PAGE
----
Visitors pass in front of the Huawei display at the Mobile World Congress in Barcelona.
Lluis genes | AFP | Getty Images
The latest news that Huawei is actively trying to convert its business model to software development and circumvent existing US bans is a matter of great concern.
Huawei has long posed a threat to the foundation of the telecommunications sector and the backbone of the digital world by distributing below market value goods to corner a critical global economic sector.
In this way, Huawei exposes millions of ignorant users to devices that are at best technically inferior and at worst completely accessible to the Chinese Communist Party (CCP). This level of control and the ability to access an immeasurable amount of data poses a clear threat to the security and sovereignty not only of the United States but of countries around the world.
The United States previously led the world in digital security efforts. We’ve had a maximum pressure strategy for some time to ensure Huawei couldn’t continue to gain market share through predatory business practices that exposed the world to digital uncertainty.
Many nations followed suit, and the United States developed a better security posture through aggressive and effective risk assessment regimes, policies, and regulatory measures.
Unfortunately, it remains to be seen whether the Biden administration will continue this strategy, and the effects of this inaction are already being felt nearby.
Huawei is now present in six countries across Latin America and has completed twelve projects, including six data centers. Through these strategic investments, Huawei has significant access to government data and is likely to use it to advance the CCP’s geopolitical goals.
Shockingly, Huawei has established itself right in our south in Mexico and is expanding its presence. It is noteworthy that it is actively providing data analysis services to the Mexican Minister of Communications and Transport, an agency that, among other things, oversees Mexico’s entire transport, maritime and port infrastructure, as well as its cybersecurity programs.
In addition, Huawei supplies hardware and services for the Internet of Things to the Mexican postal service and has developed a data center for Pemex, the Mexican state-owned energy company and the second largest company in Latin America.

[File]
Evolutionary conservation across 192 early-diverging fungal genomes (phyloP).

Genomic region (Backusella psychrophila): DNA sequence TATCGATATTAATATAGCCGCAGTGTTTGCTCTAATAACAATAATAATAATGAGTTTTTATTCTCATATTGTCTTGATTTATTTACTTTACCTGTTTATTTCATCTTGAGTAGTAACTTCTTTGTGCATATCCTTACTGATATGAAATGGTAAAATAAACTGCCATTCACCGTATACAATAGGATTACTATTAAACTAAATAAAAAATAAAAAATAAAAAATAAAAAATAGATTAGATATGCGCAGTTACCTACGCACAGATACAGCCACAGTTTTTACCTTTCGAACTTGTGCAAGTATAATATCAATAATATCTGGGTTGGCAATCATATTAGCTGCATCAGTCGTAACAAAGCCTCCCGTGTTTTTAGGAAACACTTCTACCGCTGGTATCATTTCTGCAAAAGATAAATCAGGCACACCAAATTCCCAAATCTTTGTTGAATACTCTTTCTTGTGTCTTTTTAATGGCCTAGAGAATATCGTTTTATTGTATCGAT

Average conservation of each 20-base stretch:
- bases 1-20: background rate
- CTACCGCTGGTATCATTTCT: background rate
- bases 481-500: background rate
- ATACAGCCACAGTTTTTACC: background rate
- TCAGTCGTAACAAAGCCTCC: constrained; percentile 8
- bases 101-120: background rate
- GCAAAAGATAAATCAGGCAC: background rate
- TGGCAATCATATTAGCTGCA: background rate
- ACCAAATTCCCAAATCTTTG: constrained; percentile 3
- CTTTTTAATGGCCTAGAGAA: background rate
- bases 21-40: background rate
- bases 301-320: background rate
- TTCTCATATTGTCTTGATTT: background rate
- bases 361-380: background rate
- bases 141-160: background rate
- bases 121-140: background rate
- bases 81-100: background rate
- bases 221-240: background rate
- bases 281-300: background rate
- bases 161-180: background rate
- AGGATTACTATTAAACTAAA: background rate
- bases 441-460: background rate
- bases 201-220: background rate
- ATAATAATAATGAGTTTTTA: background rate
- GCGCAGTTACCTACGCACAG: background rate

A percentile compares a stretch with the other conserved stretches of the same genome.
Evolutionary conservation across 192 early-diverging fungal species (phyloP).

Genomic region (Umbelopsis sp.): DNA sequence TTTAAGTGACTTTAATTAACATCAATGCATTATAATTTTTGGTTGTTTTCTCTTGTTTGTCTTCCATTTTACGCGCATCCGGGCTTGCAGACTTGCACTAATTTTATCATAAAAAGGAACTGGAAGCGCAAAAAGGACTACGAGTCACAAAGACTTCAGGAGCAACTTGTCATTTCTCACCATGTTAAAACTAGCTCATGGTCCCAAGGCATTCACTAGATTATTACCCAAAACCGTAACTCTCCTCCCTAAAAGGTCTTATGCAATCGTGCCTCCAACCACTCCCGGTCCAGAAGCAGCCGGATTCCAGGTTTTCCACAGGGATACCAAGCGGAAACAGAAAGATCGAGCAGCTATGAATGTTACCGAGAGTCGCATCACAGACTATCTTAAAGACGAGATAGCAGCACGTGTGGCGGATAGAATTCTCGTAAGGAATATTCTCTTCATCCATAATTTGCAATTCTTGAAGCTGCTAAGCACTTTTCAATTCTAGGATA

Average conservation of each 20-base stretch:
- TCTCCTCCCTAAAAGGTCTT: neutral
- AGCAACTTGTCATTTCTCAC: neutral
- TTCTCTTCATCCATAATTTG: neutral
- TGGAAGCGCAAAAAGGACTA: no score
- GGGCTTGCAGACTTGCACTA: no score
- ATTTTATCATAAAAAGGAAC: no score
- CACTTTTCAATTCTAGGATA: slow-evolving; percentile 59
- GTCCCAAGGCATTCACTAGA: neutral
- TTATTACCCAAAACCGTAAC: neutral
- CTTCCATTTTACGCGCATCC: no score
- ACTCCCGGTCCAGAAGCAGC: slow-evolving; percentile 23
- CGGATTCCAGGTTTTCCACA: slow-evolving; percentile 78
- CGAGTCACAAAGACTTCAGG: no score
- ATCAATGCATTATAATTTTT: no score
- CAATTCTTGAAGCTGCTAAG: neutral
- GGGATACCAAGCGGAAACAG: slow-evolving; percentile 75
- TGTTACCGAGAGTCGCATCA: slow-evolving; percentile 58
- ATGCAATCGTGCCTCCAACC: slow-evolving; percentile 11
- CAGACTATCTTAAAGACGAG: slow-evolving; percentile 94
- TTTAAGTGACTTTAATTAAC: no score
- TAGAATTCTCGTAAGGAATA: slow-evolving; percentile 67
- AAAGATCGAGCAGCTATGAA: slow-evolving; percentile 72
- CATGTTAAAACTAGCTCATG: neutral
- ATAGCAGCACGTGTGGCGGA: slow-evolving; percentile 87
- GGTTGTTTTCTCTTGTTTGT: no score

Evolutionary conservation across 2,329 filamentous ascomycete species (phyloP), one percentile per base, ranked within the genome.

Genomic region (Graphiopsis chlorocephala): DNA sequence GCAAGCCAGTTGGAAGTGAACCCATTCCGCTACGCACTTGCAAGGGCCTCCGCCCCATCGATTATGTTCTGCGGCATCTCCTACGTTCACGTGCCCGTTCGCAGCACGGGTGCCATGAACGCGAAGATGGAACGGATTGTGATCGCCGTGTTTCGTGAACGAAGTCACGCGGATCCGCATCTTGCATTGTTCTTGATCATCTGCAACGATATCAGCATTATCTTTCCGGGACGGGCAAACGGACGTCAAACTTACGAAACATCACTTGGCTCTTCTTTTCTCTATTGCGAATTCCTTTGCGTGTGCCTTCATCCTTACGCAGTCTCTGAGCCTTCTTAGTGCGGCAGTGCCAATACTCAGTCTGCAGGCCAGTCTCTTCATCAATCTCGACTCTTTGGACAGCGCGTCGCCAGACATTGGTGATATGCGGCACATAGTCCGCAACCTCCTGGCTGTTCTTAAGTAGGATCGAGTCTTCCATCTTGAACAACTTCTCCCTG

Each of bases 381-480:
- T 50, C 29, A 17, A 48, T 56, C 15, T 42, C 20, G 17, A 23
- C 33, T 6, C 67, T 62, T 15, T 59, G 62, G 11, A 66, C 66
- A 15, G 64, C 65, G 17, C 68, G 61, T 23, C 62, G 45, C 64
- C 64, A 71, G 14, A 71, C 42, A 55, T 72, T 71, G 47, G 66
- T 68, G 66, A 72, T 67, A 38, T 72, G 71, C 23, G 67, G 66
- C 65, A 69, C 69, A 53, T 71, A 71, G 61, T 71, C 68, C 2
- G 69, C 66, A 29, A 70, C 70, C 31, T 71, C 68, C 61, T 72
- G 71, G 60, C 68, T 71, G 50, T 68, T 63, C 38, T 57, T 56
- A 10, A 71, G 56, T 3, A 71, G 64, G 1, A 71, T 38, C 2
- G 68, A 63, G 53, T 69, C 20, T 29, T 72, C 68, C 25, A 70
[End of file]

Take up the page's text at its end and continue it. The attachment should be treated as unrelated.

It seems ridiculous to enact substantial bans in your own country for security reasons and then allow our number one neighbor and trading partner to embed the same company at the highest levels of its government and its largest units.
The stake is simply too high for the Biden administration to give up this maximum pressure campaign now. The apparent audacity of Huawei – an established geopolitical villain – to turn to software development is a clear sign that they believe it will have no impact.
This should alarm us all. As we’ve seen in a number of high profile cyber incidents recently, one line of faulty code can trigger a digital pandemic with cascading effects. Software Assurance is a major home security issue of our time, and Huawei is the last player we want to play a key role in this area.
Existing analysis of Huawei firmware (software embedded in the products) has shown a shocking level of security neglect. Allowing Huawei to redouble its software development efforts is a risk we cannot tolerate.
It was disappointing to see the State Department’s 5G website removed, which explained to the world and our allies the challenges we all share in this area. Only the Department of Homeland Security now manages public resources this way.
America must lead the way and have the courage to vigorously oppose bad technology players who, through bureaucratic maneuvers and clever marketing, try to fit into our daily lives, hinder any attempt at digital security and our understanding of ethics and morals to corrupt behavior in cyberspace from within.
Rep. John Katko (R-NY) is the leading Republican on the House Committee on Homeland Security.